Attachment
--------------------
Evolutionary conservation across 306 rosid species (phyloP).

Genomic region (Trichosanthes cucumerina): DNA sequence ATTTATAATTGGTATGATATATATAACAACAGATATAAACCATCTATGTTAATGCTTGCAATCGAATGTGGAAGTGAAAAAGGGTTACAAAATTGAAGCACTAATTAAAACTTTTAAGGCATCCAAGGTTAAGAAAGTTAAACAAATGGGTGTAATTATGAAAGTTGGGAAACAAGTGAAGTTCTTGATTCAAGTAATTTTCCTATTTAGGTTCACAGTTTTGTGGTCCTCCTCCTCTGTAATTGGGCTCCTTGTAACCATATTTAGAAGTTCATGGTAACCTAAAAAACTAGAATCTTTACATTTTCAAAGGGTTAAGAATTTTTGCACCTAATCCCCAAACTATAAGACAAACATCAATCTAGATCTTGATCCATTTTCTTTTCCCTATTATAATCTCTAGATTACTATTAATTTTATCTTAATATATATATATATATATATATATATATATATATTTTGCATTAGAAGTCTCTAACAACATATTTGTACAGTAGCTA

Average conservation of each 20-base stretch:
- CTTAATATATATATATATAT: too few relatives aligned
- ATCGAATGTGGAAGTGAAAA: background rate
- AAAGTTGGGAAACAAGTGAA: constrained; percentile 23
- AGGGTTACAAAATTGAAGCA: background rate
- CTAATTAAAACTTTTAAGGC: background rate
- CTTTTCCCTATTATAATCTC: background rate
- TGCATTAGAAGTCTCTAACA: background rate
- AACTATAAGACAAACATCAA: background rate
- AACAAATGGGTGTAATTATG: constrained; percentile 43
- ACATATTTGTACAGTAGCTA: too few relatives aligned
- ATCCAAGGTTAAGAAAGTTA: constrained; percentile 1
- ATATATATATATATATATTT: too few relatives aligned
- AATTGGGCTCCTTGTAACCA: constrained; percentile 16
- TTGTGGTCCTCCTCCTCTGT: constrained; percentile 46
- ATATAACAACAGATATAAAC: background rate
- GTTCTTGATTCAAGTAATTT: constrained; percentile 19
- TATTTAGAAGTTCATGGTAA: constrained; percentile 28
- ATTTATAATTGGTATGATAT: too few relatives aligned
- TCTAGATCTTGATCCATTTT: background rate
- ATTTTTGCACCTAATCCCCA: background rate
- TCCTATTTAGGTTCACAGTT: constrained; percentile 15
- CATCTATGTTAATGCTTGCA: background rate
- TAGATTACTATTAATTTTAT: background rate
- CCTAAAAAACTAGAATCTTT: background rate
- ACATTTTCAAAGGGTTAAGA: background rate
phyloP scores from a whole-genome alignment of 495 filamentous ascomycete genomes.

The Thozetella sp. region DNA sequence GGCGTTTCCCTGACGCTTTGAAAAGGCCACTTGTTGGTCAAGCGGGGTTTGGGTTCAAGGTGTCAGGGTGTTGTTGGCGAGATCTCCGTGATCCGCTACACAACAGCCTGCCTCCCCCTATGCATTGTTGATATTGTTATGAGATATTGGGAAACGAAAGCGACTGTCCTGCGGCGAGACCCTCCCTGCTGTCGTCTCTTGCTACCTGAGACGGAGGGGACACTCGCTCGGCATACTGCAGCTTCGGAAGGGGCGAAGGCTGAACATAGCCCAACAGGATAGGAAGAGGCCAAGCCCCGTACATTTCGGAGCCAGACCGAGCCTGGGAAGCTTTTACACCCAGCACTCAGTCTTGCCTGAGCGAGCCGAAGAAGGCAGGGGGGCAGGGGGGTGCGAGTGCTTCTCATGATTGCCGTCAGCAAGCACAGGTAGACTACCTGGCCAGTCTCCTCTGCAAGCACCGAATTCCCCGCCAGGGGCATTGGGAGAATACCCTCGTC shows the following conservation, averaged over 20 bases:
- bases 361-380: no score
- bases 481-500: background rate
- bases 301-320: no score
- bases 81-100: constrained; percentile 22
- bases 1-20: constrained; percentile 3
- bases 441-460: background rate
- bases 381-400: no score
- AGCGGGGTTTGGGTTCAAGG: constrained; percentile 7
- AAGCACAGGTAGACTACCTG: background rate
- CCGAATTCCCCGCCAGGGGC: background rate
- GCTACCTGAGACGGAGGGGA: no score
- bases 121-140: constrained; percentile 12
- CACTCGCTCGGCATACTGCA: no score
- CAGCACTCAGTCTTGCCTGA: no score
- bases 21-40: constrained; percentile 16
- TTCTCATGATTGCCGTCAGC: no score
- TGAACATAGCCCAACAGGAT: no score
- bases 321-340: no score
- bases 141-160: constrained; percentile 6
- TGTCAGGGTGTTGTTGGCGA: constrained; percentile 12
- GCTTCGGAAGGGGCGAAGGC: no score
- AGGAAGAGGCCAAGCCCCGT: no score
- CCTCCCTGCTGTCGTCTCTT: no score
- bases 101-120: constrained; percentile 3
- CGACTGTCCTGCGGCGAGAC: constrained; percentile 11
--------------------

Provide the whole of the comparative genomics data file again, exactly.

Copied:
Evolutionary conservation across 306 rosid species (phyloP).

Genomic region (Trichosanthes cucumerina): DNA sequence ATTTATAATTGGTATGATATATATAACAACAGATATAAACCATCTATGTTAATGCTTGCAATCGAATGTGGAAGTGAAAAAGGGTTACAAAATTGAAGCACTAATTAAAACTTTTAAGGCATCCAAGGTTAAGAAAGTTAAACAAATGGGTGTAATTATGAAAGTTGGGAAACAAGTGAAGTTCTTGATTCAAGTAATTTTCCTATTTAGGTTCACAGTTTTGTGGTCCTCCTCCTCTGTAATTGGGCTCCTTGTAACCATATTTAGAAGTTCATGGTAACCTAAAAAACTAGAATCTTTACATTTTCAAAGGGTTAAGAATTTTTGCACCTAATCCCCAAACTATAAGACAAACATCAATCTAGATCTTGATCCATTTTCTTTTCCCTATTATAATCTCTAGATTACTATTAATTTTATCTTAATATATATATATATATATATATATATATATATATTTTGCATTAGAAGTCTCTAACAACATATTTGTACAGTAGCTA

Average conservation of each 20-base stretch:
- CTTAATATATATATATATAT: too few relatives aligned
- ATCGAATGTGGAAGTGAAAA: background rate
- AAAGTTGGGAAACAAGTGAA: constrained; percentile 23
- AGGGTTACAAAATTGAAGCA: background rate
- CTAATTAAAACTTTTAAGGC: background rate
- CTTTTCCCTATTATAATCTC: background rate
- TGCATTAGAAGTCTCTAACA: background rate
- AACTATAAGACAAACATCAA: background rate
- AACAAATGGGTGTAATTATG: constrained; percentile 43
- ACATATTTGTACAGTAGCTA: too few relatives aligned
- ATCCAAGGTTAAGAAAGTTA: constrained; percentile 1
- ATATATATATATATATATTT: too few relatives aligned
- AATTGGGCTCCTTGTAACCA: constrained; percentile 16
- TTGTGGTCCTCCTCCTCTGT: constrained; percentile 46
- ATATAACAACAGATATAAAC: background rate
- GTTCTTGATTCAAGTAATTT: constrained; percentile 19
- TATTTAGAAGTTCATGGTAA: constrained; percentile 28
- ATTTATAATTGGTATGATAT: too few relatives aligned
- TCTAGATCTTGATCCATTTT: background rate
- ATTTTTGCACCTAATCCCCA: background rate
- TCCTATTTAGGTTCACAGTT: constrained; percentile 15
- CATCTATGTTAATGCTTGCA: background rate
- TAGATTACTATTAATTTTAT: background rate
- CCTAAAAAACTAGAATCTTT: background rate
- ACATTTTCAAAGGGTTAAGA: background rate
phyloP scores from a whole-genome alignment of 495 filamentous ascomycete genomes.

The Thozetella sp. region DNA sequence GGCGTTTCCCTGACGCTTTGAAAAGGCCACTTGTTGGTCAAGCGGGGTTTGGGTTCAAGGTGTCAGGGTGTTGTTGGCGAGATCTCCGTGATCCGCTACACAACAGCCTGCCTCCCCCTATGCATTGTTGATATTGTTATGAGATATTGGGAAACGAAAGCGACTGTCCTGCGGCGAGACCCTCCCTGCTGTCGTCTCTTGCTACCTGAGACGGAGGGGACACTCGCTCGGCATACTGCAGCTTCGGAAGGGGCGAAGGCTGAACATAGCCCAACAGGATAGGAAGAGGCCAAGCCCCGTACATTTCGGAGCCAGACCGAGCCTGGGAAGCTTTTACACCCAGCACTCAGTCTTGCCTGAGCGAGCCGAAGAAGGCAGGGGGGCAGGGGGGTGCGAGTGCTTCTCATGATTGCCGTCAGCAAGCACAGGTAGACTACCTGGCCAGTCTCCTCTGCAAGCACCGAATTCCCCGCCAGGGGCATTGGGAGAATACCCTCGTC shows the following conservation, averaged over 20 bases:
- bases 361-380: no score
- bases 481-500: background rate
- bases 301-320: no score
- bases 81-100: constrained; percentile 22
- bases 1-20: constrained; percentile 3
- bases 441-460: background rate
- bases 381-400: no score
- AGCGGGGTTTGGGTTCAAGG: constrained; percentile 7
- AAGCACAGGTAGACTACCTG: background rate
- CCGAATTCCCCGCCAGGGGC: background rate
- GCTACCTGAGACGGAGGGGA: no score
- bases 121-140: constrained; percentile 12
- CACTCGCTCGGCATACTGCA: no score
- CAGCACTCAGTCTTGCCTGA: no score
- bases 21-40: constrained; percentile 16
- TTCTCATGATTGCCGTCAGC: no score
- TGAACATAGCCCAACAGGAT: no score
- bases 321-340: no score
- bases 141-160: constrained; percentile 6
- TGTCAGGGTGTTGTTGGCGA: constrained; percentile 12
- GCTTCGGAAGGGGCGAAGGC: no score
- AGGAAGAGGCCAAGCCCCGT: no score
- CCTCCCTGCTGTCGTCTCTT: no score
- bases 101-120: constrained; percentile 3
- CGACTGTCCTGCGGCGAGAC: constrained; percentile 11